• Use of soluble N fertilizers is a major cause for groundwater contamination. Zeolite reduces nitrate leaching by inhibiting the nitrification of ammonium to nitrate.

The bound nitrogen has the capability to triple the amount of nutrients actually being used by the plant instead of lost to volatilization and leaching. This affinity to nutrients can add significant amounts of nitrogen and potassium to soils.

Mycotoxins

Prevention of Aflatoxicosis in Farm Animals by Means of Hydrated Sodium Calcium Aluminosilicate (Zeolite) to Feedstuffs: a Review Ramos, A.J and Hernandez E. (1997), Spain.

Mycotoxins are a wide group of fungal toxins that have been associated with severe toxic effects (mycotoxicosis ) in humans and animals. Aflatoxins are the most dangerous of these secondary metabolites. There is no definitive way to achieve complete detoxification of food and feed contaminated with mycotoxins. Natural zeolites have a high a high affinity to absorb aflatoxins, thereby having a protective effect against the development of aflatoxicosis in farm animals. Paper postulates a mechanism for the protective effect against aflatoxicosis generated by a sorbent compound obtained from a natural Zeolite.

Minerals for Animal Feed in a stable market. Loughbrough R. (1993) Assistant Editor
Zeolites can be used as binding agents in animal feeds. Zeolite’s primary values are as growth promoters and carriers of nutrients. As growth promoters, Zeolites act as a buffer in the animal’s digestive system, storing nitrogen in the form of ammonium and releasing it gradually by ion exchange with sodium and potassium. The animal receives greater benefit from the same quantity of feed. The ammonium absorbing characteristics result in drier feces and an improved atmosphere.

Veterinary Medicine, University of Missouri.
Mycotoxins are secondary metabolites produced by certain fungi in a number of agricultural products. Mycotoxin contamination may affect as much as 25% of the world’s food crops. The prevention of mycotoxicosis in livestock can be achieved by the inclusion of mineral adsorbents to bind mycotoxins, thereby decreasing their bioavailability. Zeolites effectively absorb mycotoxins containing polar groups, such as aflatoxins.

Cattle Studies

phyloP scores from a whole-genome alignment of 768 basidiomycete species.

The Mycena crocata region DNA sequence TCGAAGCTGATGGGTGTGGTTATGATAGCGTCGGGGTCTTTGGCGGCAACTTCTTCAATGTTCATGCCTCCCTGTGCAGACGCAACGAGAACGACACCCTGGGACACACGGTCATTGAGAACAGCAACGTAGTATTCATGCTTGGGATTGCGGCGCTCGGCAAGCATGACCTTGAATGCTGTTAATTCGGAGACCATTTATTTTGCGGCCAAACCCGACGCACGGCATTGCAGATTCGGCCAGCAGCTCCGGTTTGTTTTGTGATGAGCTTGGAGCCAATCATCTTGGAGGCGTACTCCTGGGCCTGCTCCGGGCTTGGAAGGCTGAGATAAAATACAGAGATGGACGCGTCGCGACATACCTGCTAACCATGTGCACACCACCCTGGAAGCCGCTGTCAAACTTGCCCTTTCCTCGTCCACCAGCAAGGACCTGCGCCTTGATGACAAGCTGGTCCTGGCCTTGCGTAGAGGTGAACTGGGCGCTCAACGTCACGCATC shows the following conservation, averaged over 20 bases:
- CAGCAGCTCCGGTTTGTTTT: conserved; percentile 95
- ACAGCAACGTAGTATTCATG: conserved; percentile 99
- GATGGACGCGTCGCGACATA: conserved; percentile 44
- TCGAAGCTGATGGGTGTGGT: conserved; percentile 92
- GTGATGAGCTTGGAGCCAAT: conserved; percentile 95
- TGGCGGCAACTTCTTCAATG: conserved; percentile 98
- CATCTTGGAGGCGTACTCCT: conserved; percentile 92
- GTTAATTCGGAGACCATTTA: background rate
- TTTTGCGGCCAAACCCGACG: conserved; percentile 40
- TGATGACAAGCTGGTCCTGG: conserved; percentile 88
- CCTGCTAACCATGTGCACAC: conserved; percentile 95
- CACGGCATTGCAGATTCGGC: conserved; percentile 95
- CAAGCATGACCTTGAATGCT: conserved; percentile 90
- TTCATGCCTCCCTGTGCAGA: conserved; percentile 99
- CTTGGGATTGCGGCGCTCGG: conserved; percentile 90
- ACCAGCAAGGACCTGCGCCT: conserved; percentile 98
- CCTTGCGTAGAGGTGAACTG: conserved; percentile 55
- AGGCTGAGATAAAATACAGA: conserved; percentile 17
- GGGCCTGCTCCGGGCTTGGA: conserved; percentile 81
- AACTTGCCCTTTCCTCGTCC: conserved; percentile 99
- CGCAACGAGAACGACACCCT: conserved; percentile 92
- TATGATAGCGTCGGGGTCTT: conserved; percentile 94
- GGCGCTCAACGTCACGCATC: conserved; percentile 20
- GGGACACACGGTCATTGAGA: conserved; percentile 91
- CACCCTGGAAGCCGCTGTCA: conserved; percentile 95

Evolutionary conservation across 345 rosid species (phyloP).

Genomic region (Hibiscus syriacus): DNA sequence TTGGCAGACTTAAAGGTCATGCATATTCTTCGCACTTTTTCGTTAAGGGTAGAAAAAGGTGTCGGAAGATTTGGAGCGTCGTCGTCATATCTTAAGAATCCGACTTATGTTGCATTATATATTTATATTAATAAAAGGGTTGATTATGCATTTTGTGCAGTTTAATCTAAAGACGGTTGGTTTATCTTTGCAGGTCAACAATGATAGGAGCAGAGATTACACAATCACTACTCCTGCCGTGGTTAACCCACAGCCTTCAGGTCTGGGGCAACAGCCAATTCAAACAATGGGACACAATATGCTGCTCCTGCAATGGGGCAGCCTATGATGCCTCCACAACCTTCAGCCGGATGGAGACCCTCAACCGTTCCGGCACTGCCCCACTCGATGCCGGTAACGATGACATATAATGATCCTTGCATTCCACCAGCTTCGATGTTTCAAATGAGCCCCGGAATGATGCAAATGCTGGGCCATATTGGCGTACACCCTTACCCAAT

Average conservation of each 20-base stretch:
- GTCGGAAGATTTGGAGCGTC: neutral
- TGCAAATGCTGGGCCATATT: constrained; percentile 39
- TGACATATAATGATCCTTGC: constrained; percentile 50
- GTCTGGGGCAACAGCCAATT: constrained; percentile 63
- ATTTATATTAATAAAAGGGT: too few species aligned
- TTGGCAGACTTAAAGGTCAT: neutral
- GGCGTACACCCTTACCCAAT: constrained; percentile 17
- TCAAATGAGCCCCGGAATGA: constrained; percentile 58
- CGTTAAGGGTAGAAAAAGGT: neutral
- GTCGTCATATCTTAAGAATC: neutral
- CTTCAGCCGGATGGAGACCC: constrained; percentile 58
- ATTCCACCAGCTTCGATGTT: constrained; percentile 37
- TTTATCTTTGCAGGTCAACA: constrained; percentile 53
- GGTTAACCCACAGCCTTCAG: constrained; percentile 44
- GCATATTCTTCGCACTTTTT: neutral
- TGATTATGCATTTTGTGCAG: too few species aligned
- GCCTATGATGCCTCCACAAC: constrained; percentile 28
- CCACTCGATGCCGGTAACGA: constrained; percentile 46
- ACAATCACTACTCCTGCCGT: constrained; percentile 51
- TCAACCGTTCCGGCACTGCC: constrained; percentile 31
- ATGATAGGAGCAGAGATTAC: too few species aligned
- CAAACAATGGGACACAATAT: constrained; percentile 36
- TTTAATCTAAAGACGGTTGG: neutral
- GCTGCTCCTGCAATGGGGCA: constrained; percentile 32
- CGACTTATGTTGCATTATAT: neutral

Sweeney T.F. – University of Kentucky – Influence of Zeolite on Growth and Metabolism in the Ruminant:
Determined Clinoptilolite could be used to conserve free ammonia for rumen microbial fermentation and thereby improve nutrient utilization by ruminant animals. Zeolite use demonstrated improved nitrogen, organic matter, and acid-detergent fiber digestibility when 5% Clinoptilolite was added to a high-solubility protein diet of growing steers and heifers.

Bergero D. – Universita di Torino, Italy – Effect of feeding Clinoptilolite Zeolite to cows:
Beneficial effects on the ammonium levels in rumen fluid and blood serum levels. Quote Mumpton and Fisherman (1977): 1% Zeolite added to rations resulted in a Ph decrease in the rumen, due to a lower ammonium content and to an increase in volatile fatty acid production. Quote Garcia-Lopez et al. (1988): 2% by weight Zeolite added to dairy cow feed concentrate increased the milk fat percentage and the acid/base balance.

Graduate Thesis – Utah State University – Use of Rumen Modifiers to Manipulate Ruminal Fermentation and Improve Nutrient Utilization and Lactational Performance of Dairy Cows:
Research has continued to identify better valued mineral buffers that exhibit the same mode of action as established buffers. The natural Zeolite Clinoptilolite has a high attraction for water and large number of cations, such as K+, NH₄+, Ca²+, and Mg²+, which can be reversibly bound or released, depending upon the surrounding conditions (Mumpton, 1999) The high affinity of Zeolites for water and osmotically active cations may facilitate ruminal fermentation, and osmotic activity may regulate pH in the rumen by buffering against hydrogen ions of organic acids. In addition, supplementing Zeolite in dairy diets may improve N utilization, because Zeolite gradually releases excess ammonia in the rumen and allows rumen microorganisms to capture the ammonia into microbial protein for assimilation into the animal’s digestive systems.

Free Choice Zeolite, for use as a Rumen Buffer: